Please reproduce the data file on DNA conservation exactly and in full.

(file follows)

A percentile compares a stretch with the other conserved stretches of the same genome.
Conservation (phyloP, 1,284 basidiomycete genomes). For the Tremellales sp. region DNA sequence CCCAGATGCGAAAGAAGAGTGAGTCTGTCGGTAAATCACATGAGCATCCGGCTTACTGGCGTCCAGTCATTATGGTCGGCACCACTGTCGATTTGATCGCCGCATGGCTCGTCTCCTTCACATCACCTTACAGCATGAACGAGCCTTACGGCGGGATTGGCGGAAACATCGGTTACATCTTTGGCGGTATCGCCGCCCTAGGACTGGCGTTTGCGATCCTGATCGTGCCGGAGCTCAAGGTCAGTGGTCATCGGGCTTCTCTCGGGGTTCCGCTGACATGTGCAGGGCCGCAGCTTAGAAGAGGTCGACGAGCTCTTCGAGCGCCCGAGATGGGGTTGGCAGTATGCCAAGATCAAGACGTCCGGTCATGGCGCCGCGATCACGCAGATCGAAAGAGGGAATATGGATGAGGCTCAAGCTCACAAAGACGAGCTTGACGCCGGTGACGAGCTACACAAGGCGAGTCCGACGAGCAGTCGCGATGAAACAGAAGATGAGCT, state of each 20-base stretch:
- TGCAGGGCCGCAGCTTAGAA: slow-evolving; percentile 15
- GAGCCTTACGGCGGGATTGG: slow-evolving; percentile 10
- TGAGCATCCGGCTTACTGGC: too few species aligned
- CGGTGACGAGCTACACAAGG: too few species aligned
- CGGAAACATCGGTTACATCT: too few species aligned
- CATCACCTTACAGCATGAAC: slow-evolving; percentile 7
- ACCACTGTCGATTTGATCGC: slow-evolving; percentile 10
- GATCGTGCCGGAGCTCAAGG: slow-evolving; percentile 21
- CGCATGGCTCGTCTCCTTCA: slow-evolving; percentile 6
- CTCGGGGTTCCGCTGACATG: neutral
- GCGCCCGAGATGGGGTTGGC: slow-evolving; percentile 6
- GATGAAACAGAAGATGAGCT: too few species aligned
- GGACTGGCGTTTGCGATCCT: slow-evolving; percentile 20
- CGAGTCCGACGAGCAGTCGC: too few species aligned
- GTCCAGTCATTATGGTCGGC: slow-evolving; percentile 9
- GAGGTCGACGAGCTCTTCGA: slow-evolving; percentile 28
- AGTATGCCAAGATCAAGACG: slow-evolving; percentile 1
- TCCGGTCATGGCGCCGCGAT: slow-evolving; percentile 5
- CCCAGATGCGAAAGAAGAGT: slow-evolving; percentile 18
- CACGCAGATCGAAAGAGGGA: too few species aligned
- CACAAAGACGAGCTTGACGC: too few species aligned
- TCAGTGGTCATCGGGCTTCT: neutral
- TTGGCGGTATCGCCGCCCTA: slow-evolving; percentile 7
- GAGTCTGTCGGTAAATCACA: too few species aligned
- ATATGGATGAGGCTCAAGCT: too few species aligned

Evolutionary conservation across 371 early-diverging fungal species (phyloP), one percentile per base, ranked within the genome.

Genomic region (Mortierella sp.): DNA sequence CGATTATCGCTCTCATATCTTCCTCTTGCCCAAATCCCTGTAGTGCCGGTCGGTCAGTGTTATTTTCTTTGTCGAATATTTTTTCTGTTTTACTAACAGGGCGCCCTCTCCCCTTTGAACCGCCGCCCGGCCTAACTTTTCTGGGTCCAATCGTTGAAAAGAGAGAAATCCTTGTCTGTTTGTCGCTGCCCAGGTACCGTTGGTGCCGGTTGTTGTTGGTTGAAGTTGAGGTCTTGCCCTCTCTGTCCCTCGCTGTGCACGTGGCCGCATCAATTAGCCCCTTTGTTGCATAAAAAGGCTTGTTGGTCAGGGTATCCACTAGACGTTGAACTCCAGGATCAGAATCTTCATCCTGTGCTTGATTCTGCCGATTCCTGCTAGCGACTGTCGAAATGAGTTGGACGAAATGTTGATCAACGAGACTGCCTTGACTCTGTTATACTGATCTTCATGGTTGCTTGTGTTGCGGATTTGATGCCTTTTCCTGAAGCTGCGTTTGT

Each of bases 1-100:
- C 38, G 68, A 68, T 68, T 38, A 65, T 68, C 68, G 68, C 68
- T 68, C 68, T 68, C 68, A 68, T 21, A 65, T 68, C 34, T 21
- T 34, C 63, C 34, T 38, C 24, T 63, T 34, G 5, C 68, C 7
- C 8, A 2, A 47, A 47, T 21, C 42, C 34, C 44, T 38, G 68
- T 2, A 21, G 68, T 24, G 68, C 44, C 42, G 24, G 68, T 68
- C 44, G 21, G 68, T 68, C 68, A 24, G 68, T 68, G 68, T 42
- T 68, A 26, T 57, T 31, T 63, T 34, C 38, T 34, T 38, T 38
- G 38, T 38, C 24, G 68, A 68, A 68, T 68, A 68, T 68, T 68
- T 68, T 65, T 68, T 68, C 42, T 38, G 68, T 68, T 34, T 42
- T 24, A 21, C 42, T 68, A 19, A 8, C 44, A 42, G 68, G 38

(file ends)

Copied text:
A percentile compares a stretch with the other conserved stretches of the same genome.
Conservation (phyloP, 1,284 basidiomycete genomes). For the Tremellales sp. region DNA sequence CCCAGATGCGAAAGAAGAGTGAGTCTGTCGGTAAATCACATGAGCATCCGGCTTACTGGCGTCCAGTCATTATGGTCGGCACCACTGTCGATTTGATCGCCGCATGGCTCGTCTCCTTCACATCACCTTACAGCATGAACGAGCCTTACGGCGGGATTGGCGGAAACATCGGTTACATCTTTGGCGGTATCGCCGCCCTAGGACTGGCGTTTGCGATCCTGATCGTGCCGGAGCTCAAGGTCAGTGGTCATCGGGCTTCTCTCGGGGTTCCGCTGACATGTGCAGGGCCGCAGCTTAGAAGAGGTCGACGAGCTCTTCGAGCGCCCGAGATGGGGTTGGCAGTATGCCAAGATCAAGACGTCCGGTCATGGCGCCGCGATCACGCAGATCGAAAGAGGGAATATGGATGAGGCTCAAGCTCACAAAGACGAGCTTGACGCCGGTGACGAGCTACACAAGGCGAGTCCGACGAGCAGTCGCGATGAAACAGAAGATGAGCT, state of each 20-base stretch:
- TGCAGGGCCGCAGCTTAGAA: slow-evolving; percentile 15
- GAGCCTTACGGCGGGATTGG: slow-evolving; percentile 10
- TGAGCATCCGGCTTACTGGC: too few species aligned
- CGGTGACGAGCTACACAAGG: too few species aligned
- CGGAAACATCGGTTACATCT: too few species aligned
- CATCACCTTACAGCATGAAC: slow-evolving; percentile 7
- ACCACTGTCGATTTGATCGC: slow-evolving; percentile 10
- GATCGTGCCGGAGCTCAAGG: slow-evolving; percentile 21
- CGCATGGCTCGTCTCCTTCA: slow-evolving; percentile 6
- CTCGGGGTTCCGCTGACATG: neutral
- GCGCCCGAGATGGGGTTGGC: slow-evolving; percentile 6
- GATGAAACAGAAGATGAGCT: too few species aligned
- GGACTGGCGTTTGCGATCCT: slow-evolving; percentile 20
- CGAGTCCGACGAGCAGTCGC: too few species aligned
- GTCCAGTCATTATGGTCGGC: slow-evolving; percentile 9
- GAGGTCGACGAGCTCTTCGA: slow-evolving; percentile 28
- AGTATGCCAAGATCAAGACG: slow-evolving; percentile 1
- TCCGGTCATGGCGCCGCGAT: slow-evolving; percentile 5
- CCCAGATGCGAAAGAAGAGT: slow-evolving; percentile 18
- CACGCAGATCGAAAGAGGGA: too few species aligned
- CACAAAGACGAGCTTGACGC: too few species aligned
- TCAGTGGTCATCGGGCTTCT: neutral
- TTGGCGGTATCGCCGCCCTA: slow-evolving; percentile 7
- GAGTCTGTCGGTAAATCACA: too few species aligned
- ATATGGATGAGGCTCAAGCT: too few species aligned

Evolutionary conservation across 371 early-diverging fungal species (phyloP), one percentile per base, ranked within the genome.

Genomic region (Mortierella sp.): DNA sequence CGATTATCGCTCTCATATCTTCCTCTTGCCCAAATCCCTGTAGTGCCGGTCGGTCAGTGTTATTTTCTTTGTCGAATATTTTTTCTGTTTTACTAACAGGGCGCCCTCTCCCCTTTGAACCGCCGCCCGGCCTAACTTTTCTGGGTCCAATCGTTGAAAAGAGAGAAATCCTTGTCTGTTTGTCGCTGCCCAGGTACCGTTGGTGCCGGTTGTTGTTGGTTGAAGTTGAGGTCTTGCCCTCTCTGTCCCTCGCTGTGCACGTGGCCGCATCAATTAGCCCCTTTGTTGCATAAAAAGGCTTGTTGGTCAGGGTATCCACTAGACGTTGAACTCCAGGATCAGAATCTTCATCCTGTGCTTGATTCTGCCGATTCCTGCTAGCGACTGTCGAAATGAGTTGGACGAAATGTTGATCAACGAGACTGCCTTGACTCTGTTATACTGATCTTCATGGTTGCTTGTGTTGCGGATTTGATGCCTTTTCCTGAAGCTGCGTTTGT

Each of bases 1-100:
- C 38, G 68, A 68, T 68, T 38, A 65, T 68, C 68, G 68, C 68
- T 68, C 68, T 68, C 68, A 68, T 21, A 65, T 68, C 34, T 21
- T 34, C 63, C 34, T 38, C 24, T 63, T 34, G 5, C 68, C 7
- C 8, A 2, A 47, A 47, T 21, C 42, C 34, C 44, T 38, G 68
- T 2, A 21, G 68, T 24, G 68, C 44, C 42, G 24, G 68, T 68
- C 44, G 21, G 68, T 68, C 68, A 24, G 68, T 68, G 68, T 42
- T 68, A 26, T 57, T 31, T 63, T 34, C 38, T 34, T 38, T 38
- G 38, T 38, C 24, G 68, A 68, A 68, T 68, A 68, T 68, T 68
- T 68, T 65, T 68, T 68, C 42, T 38, G 68, T 68, T 34, T 42
- T 24, A 21, C 42, T 68, A 19, A 8, C 44, A 42, G 68, G 38